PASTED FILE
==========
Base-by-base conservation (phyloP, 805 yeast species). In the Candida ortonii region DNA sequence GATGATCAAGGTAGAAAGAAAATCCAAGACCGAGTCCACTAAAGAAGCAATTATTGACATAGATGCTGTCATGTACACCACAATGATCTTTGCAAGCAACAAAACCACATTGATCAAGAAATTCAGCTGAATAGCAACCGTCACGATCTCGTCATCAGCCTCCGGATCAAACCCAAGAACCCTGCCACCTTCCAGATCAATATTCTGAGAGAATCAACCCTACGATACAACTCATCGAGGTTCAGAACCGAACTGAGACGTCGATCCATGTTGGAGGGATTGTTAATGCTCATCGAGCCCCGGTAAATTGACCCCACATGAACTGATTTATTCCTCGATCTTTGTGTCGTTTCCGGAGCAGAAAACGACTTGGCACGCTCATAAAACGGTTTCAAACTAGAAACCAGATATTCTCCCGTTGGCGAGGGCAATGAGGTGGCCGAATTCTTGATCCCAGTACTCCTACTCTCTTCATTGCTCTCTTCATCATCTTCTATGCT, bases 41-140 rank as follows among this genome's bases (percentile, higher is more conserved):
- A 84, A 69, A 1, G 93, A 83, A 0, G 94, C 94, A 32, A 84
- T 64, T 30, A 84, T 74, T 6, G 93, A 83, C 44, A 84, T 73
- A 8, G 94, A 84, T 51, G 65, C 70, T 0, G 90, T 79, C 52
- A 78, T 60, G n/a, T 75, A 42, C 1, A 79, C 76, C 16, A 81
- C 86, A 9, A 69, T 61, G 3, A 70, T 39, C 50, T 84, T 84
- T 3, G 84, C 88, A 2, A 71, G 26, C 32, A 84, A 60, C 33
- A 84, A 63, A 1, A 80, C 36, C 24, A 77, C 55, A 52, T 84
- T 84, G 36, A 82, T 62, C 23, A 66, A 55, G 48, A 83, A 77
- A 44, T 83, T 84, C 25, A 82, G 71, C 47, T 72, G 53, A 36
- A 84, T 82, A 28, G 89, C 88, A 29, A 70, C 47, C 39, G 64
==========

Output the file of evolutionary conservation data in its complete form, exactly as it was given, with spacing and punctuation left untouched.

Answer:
Base-by-base conservation (phyloP, 805 yeast species). In the Candida ortonii region DNA sequence GATGATCAAGGTAGAAAGAAAATCCAAGACCGAGTCCACTAAAGAAGCAATTATTGACATAGATGCTGTCATGTACACCACAATGATCTTTGCAAGCAACAAAACCACATTGATCAAGAAATTCAGCTGAATAGCAACCGTCACGATCTCGTCATCAGCCTCCGGATCAAACCCAAGAACCCTGCCACCTTCCAGATCAATATTCTGAGAGAATCAACCCTACGATACAACTCATCGAGGTTCAGAACCGAACTGAGACGTCGATCCATGTTGGAGGGATTGTTAATGCTCATCGAGCCCCGGTAAATTGACCCCACATGAACTGATTTATTCCTCGATCTTTGTGTCGTTTCCGGAGCAGAAAACGACTTGGCACGCTCATAAAACGGTTTCAAACTAGAAACCAGATATTCTCCCGTTGGCGAGGGCAATGAGGTGGCCGAATTCTTGATCCCAGTACTCCTACTCTCTTCATTGCTCTCTTCATCATCTTCTATGCT, bases 41-140 rank as follows among this genome's bases (percentile, higher is more conserved):
- A 84, A 69, A 1, G 93, A 83, A 0, G 94, C 94, A 32, A 84
- T 64, T 30, A 84, T 74, T 6, G 93, A 83, C 44, A 84, T 73
- A 8, G 94, A 84, T 51, G 65, C 70, T 0, G 90, T 79, C 52
- A 78, T 60, G n/a, T 75, A 42, C 1, A 79, C 76, C 16, A 81
- C 86, A 9, A 69, T 61, G 3, A 70, T 39, C 50, T 84, T 84
- T 3, G 84, C 88, A 2, A 71, G 26, C 32, A 84, A 60, C 33
- A 84, A 63, A 1, A 80, C 36, C 24, A 77, C 55, A 52, T 84
- T 84, G 36, A 82, T 62, C 23, A 66, A 55, G 48, A 83, A 77
- A 44, T 83, T 84, C 25, A 82, G 71, C 47, T 72, G 53, A 36
- A 84, T 82, A 28, G 89, C 88, A 29, A 70, C 47, C 39, G 64